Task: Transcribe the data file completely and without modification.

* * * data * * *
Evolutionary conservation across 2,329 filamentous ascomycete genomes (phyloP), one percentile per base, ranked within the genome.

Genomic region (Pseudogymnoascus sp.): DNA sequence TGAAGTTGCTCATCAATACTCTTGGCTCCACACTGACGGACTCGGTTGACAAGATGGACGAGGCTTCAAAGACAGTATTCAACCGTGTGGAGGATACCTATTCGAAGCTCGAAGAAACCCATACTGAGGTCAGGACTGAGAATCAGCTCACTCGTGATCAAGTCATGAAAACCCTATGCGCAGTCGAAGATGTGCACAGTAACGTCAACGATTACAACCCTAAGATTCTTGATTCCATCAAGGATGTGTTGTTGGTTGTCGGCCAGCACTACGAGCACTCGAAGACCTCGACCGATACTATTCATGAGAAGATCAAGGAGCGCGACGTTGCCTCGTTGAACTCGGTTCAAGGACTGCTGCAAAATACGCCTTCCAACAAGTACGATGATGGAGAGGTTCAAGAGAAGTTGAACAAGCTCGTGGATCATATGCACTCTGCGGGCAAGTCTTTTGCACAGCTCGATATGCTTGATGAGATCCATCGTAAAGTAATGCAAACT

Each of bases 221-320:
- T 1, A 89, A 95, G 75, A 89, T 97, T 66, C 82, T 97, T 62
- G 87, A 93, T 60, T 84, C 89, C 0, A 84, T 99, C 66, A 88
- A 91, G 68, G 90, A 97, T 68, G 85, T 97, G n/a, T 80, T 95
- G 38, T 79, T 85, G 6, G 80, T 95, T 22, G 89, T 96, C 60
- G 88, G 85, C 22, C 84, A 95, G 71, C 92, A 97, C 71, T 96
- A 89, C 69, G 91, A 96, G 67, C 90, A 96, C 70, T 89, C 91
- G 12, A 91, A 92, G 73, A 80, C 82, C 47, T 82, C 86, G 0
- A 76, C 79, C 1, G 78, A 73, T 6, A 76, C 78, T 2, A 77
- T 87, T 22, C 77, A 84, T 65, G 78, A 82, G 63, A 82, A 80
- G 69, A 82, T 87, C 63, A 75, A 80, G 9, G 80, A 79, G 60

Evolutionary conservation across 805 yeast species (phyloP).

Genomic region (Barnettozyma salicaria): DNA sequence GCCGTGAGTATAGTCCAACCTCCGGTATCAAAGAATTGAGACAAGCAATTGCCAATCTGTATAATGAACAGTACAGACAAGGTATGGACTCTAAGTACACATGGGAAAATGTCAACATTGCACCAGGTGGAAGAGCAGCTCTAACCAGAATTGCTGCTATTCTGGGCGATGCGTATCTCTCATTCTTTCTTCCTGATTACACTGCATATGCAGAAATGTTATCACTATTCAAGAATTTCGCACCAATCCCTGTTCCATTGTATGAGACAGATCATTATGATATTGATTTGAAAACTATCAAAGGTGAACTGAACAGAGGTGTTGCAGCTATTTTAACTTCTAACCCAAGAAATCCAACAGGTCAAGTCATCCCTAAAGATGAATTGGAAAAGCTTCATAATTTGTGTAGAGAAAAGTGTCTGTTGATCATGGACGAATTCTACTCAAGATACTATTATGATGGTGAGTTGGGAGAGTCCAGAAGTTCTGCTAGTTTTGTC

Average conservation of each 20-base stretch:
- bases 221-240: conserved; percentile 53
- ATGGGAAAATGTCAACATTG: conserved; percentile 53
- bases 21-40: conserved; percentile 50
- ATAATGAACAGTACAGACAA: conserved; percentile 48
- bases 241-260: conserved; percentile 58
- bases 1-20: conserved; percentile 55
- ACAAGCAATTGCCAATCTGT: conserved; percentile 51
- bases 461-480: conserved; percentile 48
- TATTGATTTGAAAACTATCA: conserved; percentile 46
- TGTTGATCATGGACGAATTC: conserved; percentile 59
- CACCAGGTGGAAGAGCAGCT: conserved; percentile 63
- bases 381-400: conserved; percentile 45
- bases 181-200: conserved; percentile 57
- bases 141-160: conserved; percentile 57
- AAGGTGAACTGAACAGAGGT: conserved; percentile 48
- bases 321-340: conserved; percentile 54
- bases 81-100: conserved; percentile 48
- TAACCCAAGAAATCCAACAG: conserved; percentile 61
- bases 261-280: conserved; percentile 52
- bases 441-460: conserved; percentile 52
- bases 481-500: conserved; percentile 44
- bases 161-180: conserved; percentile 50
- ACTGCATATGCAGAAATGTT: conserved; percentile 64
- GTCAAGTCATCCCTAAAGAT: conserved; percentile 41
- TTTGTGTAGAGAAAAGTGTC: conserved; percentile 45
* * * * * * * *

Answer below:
Evolutionary conservation across 2,329 filamentous ascomycete genomes (phyloP), one percentile per base, ranked within the genome.

Genomic region (Pseudogymnoascus sp.): DNA sequence TGAAGTTGCTCATCAATACTCTTGGCTCCACACTGACGGACTCGGTTGACAAGATGGACGAGGCTTCAAAGACAGTATTCAACCGTGTGGAGGATACCTATTCGAAGCTCGAAGAAACCCATACTGAGGTCAGGACTGAGAATCAGCTCACTCGTGATCAAGTCATGAAAACCCTATGCGCAGTCGAAGATGTGCACAGTAACGTCAACGATTACAACCCTAAGATTCTTGATTCCATCAAGGATGTGTTGTTGGTTGTCGGCCAGCACTACGAGCACTCGAAGACCTCGACCGATACTATTCATGAGAAGATCAAGGAGCGCGACGTTGCCTCGTTGAACTCGGTTCAAGGACTGCTGCAAAATACGCCTTCCAACAAGTACGATGATGGAGAGGTTCAAGAGAAGTTGAACAAGCTCGTGGATCATATGCACTCTGCGGGCAAGTCTTTTGCACAGCTCGATATGCTTGATGAGATCCATCGTAAAGTAATGCAAACT

Each of bases 221-320:
- T 1, A 89, A 95, G 75, A 89, T 97, T 66, C 82, T 97, T 62
- G 87, A 93, T 60, T 84, C 89, C 0, A 84, T 99, C 66, A 88
- A 91, G 68, G 90, A 97, T 68, G 85, T 97, G n/a, T 80, T 95
- G 38, T 79, T 85, G 6, G 80, T 95, T 22, G 89, T 96, C 60
- G 88, G 85, C 22, C 84, A 95, G 71, C 92, A 97, C 71, T 96
- A 89, C 69, G 91, A 96, G 67, C 90, A 96, C 70, T 89, C 91
- G 12, A 91, A 92, G 73, A 80, C 82, C 47, T 82, C 86, G 0
- A 76, C 79, C 1, G 78, A 73, T 6, A 76, C 78, T 2, A 77
- T 87, T 22, C 77, A 84, T 65, G 78, A 82, G 63, A 82, A 80
- G 69, A 82, T 87, C 63, A 75, A 80, G 9, G 80, A 79, G 60

Evolutionary conservation across 805 yeast species (phyloP).

Genomic region (Barnettozyma salicaria): DNA sequence GCCGTGAGTATAGTCCAACCTCCGGTATCAAAGAATTGAGACAAGCAATTGCCAATCTGTATAATGAACAGTACAGACAAGGTATGGACTCTAAGTACACATGGGAAAATGTCAACATTGCACCAGGTGGAAGAGCAGCTCTAACCAGAATTGCTGCTATTCTGGGCGATGCGTATCTCTCATTCTTTCTTCCTGATTACACTGCATATGCAGAAATGTTATCACTATTCAAGAATTTCGCACCAATCCCTGTTCCATTGTATGAGACAGATCATTATGATATTGATTTGAAAACTATCAAAGGTGAACTGAACAGAGGTGTTGCAGCTATTTTAACTTCTAACCCAAGAAATCCAACAGGTCAAGTCATCCCTAAAGATGAATTGGAAAAGCTTCATAATTTGTGTAGAGAAAAGTGTCTGTTGATCATGGACGAATTCTACTCAAGATACTATTATGATGGTGAGTTGGGAGAGTCCAGAAGTTCTGCTAGTTTTGTC

Average conservation of each 20-base stretch:
- bases 221-240: conserved; percentile 53
- ATGGGAAAATGTCAACATTG: conserved; percentile 53
- bases 21-40: conserved; percentile 50
- ATAATGAACAGTACAGACAA: conserved; percentile 48
- bases 241-260: conserved; percentile 58
- bases 1-20: conserved; percentile 55
- ACAAGCAATTGCCAATCTGT: conserved; percentile 51
- bases 461-480: conserved; percentile 48
- TATTGATTTGAAAACTATCA: conserved; percentile 46
- TGTTGATCATGGACGAATTC: conserved; percentile 59
- CACCAGGTGGAAGAGCAGCT: conserved; percentile 63
- bases 381-400: conserved; percentile 45
- bases 181-200: conserved; percentile 57
- bases 141-160: conserved; percentile 57
- AAGGTGAACTGAACAGAGGT: conserved; percentile 48
- bases 321-340: conserved; percentile 54
- bases 81-100: conserved; percentile 48
- TAACCCAAGAAATCCAACAG: conserved; percentile 61
- bases 261-280: conserved; percentile 52
- bases 441-460: conserved; percentile 52
- bases 481-500: conserved; percentile 44
- bases 161-180: conserved; percentile 50
- ACTGCATATGCAGAAATGTT: conserved; percentile 64
- GTCAAGTCATCCCTAAAGAT: conserved; percentile 41
- TTTGTGTAGAGAAAAGTGTC: conserved; percentile 45